Johnny Williams cut a majestic figure as he bestrode the Plymouth Argyle midfield for 11 seasons from the middle 1950s, surging forward with a dignity and style which called to mind some Atlantic-bound ship in full sail departing the city's historic harbour.
It was perceived widely, and by such shrewd judges as the Manchester United manager Matt Busby and his Wolves counterpart Stan Cullis, that the tall, upright Bristolian was tailor-made for the upper echelons of English football, but Williams never tasted life in the top tier, instead remaining loyal to the Pilgrims throughout his prime and later serving Bristol Rovers in the city of his birth.
He was renowned for the power and accuracy of his long-distance shooting, and for all his defensive solidity it was that attacking instinct which made him such a favourite with the Home Park faithful. Indeed, they selected him for Argyle's team of the 20th century, an accolade which his 448 appearances and 55 goals for the club merited.
After leaving Bristol for Plymouth with his family as a boy, Williams began an apprenticeship as an electrical fitter at Devonport dockyard, but his father believed his son had the makings of a footballer so he asked Argyle to give him a trial. Manager Jimmy Rae agreed, was duly delighted by what he saw and Williams left his local works side to make a provisional agreement with Plymouth as a 17- year-old in October 1952.
Soon he turned professional and in September 1955 he made his senior debut at inside-left in a 1-0 home victory over Blackburn Rovers in the old Second Division. Three weeks later he scored his first goal, a consolation effort in a 4-1 defeat by Liverpool at Anfield, and that season he played frequently in various forward positions.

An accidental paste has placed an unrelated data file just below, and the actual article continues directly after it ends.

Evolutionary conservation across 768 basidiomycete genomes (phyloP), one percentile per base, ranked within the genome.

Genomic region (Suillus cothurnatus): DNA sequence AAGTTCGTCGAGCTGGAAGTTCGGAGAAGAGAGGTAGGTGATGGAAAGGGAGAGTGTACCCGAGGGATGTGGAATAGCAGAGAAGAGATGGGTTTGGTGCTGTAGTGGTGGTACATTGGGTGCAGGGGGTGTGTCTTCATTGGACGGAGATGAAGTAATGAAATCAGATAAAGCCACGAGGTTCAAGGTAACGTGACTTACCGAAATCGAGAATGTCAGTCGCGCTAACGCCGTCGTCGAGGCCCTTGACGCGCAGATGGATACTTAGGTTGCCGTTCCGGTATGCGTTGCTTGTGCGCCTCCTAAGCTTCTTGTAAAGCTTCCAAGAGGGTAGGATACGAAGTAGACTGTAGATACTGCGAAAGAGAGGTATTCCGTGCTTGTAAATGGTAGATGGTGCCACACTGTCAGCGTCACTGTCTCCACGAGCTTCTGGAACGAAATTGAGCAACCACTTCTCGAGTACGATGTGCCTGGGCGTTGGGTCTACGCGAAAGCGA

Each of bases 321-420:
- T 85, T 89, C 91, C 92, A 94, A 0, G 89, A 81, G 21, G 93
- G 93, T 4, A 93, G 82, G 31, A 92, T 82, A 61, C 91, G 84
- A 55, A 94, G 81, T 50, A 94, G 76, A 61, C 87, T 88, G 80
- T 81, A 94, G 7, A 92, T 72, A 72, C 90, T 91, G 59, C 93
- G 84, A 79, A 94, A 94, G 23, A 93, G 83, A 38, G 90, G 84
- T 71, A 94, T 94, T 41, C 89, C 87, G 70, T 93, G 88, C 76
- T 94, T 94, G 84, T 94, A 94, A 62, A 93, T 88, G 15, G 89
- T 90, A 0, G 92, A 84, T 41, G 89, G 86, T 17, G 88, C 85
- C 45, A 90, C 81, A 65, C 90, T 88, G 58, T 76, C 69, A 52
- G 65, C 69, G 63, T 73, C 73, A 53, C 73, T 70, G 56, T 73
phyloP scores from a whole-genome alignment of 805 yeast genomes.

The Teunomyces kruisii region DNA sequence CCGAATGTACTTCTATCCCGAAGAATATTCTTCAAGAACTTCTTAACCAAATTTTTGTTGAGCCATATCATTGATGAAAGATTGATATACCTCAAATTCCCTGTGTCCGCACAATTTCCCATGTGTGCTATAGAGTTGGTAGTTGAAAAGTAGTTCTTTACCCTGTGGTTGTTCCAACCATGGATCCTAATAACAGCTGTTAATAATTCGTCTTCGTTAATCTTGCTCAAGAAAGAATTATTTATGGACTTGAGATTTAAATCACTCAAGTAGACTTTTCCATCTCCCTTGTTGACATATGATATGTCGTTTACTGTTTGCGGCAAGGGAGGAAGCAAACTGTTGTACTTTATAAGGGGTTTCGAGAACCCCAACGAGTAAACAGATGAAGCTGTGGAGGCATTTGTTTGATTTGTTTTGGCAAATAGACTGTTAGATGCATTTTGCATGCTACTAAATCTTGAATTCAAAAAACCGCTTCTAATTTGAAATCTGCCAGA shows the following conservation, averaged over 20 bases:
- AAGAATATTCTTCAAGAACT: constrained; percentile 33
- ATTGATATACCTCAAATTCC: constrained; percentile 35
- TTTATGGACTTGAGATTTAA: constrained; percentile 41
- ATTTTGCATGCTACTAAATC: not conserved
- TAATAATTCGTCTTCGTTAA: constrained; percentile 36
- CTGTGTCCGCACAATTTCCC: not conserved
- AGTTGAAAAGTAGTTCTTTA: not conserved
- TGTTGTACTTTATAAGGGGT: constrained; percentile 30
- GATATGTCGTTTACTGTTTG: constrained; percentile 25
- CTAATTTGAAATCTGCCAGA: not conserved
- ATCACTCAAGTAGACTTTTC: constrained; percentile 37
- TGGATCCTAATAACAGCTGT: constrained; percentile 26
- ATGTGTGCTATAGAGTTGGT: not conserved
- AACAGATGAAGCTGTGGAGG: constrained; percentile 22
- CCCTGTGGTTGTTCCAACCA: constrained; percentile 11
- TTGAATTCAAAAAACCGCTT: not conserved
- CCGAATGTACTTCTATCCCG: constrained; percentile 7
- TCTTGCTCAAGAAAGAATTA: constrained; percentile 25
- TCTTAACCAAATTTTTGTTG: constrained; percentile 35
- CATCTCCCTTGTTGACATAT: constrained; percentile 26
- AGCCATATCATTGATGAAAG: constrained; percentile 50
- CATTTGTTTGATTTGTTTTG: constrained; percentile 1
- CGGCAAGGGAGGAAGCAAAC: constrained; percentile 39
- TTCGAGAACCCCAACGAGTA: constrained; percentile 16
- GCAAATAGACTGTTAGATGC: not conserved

However, Plymouth were a struggling side and they were relegated at season's end, with young Williams having lost his place. He was back in at the outset of 1956-57, only to be axed after Argyle made a dismal start, but that proved to be but a temporary blip in his progress.
During a brief autumn interlude in the reserves, it became evident that Williams' power and the crispness of his tackling made him a natural wing-half and it was in that role in which he made a swift return to first-team duty. Thereafter he never looked back, becoming a fixture in the senior side for the next decade, his athleticism and strength matched by his ease on the ball, his passing and shooting prowess and a calm demeanour which was invaluable in many a defensive crisis as Argyle fought to stave off a second successive demotion in the spring of 1957.
Unlike many promising youngsters, Williams was able to fit his National Service commitments around turning out for his club, and his game improved notably during his army days, when he performed alongside such future luminaries as Manchester United's Bobby Charlton, and Cliff Jones, who would go on to shine for Tottenham Hotspur. The standard of competition was high and Williams rose to the challenge, prompting Busby to remark after watching him in action one night in Scotland that, despite being in the company of several high-profile professionals, Williams was the finest footballer afield.
Soon came his premier tangible achievement when he excelled as the Pilgrims lifted the Third Division title in 1959. He was being monitored by a posse of top-flight clubs, including Cullis's Wolves, then on their way to a second successive League championship. However, Argyle were so desperate to keep their main man that they slapped a reported £40,000 price tag on him, which deterred prospective purchasers at a time when the British transfer record stood at only £45,000.
Undaunted, Williams continued to excel for Argyle as they slid up and down the Second Division table during the first half of the 1960s, with the highlight an appearance in the League Cup semi-final of 1965. They lost to Leicester City over two legs, but Williams had the satisfaction of scoring past Gordon Banks, the goalkeeper who would help England lift the World Cup.
Having reached his 30s, Williams was left out in the cold by the Argyle manager Derek Ufton in 1966 and that December he signed for Bristol Rovers. Though past his peak, he offered valuable experience to the Third Division Pirates, whom he served until 1969, when he left the professional game.
Williams made a fleeting return to Argyle as a coach under Billy Bingham, and enjoyed a stint as player-manager of non-League Bodmin Town. A man of integrity and an approachable individual, he went on to run a successful garage business in Plymouth.
John Stanley James Williams, footballer: born Bristol 16 August 1935; played for Plymouth Argyle 1952-66, Bristol Rovers 1966-69; died Plymouth 24 November 2011.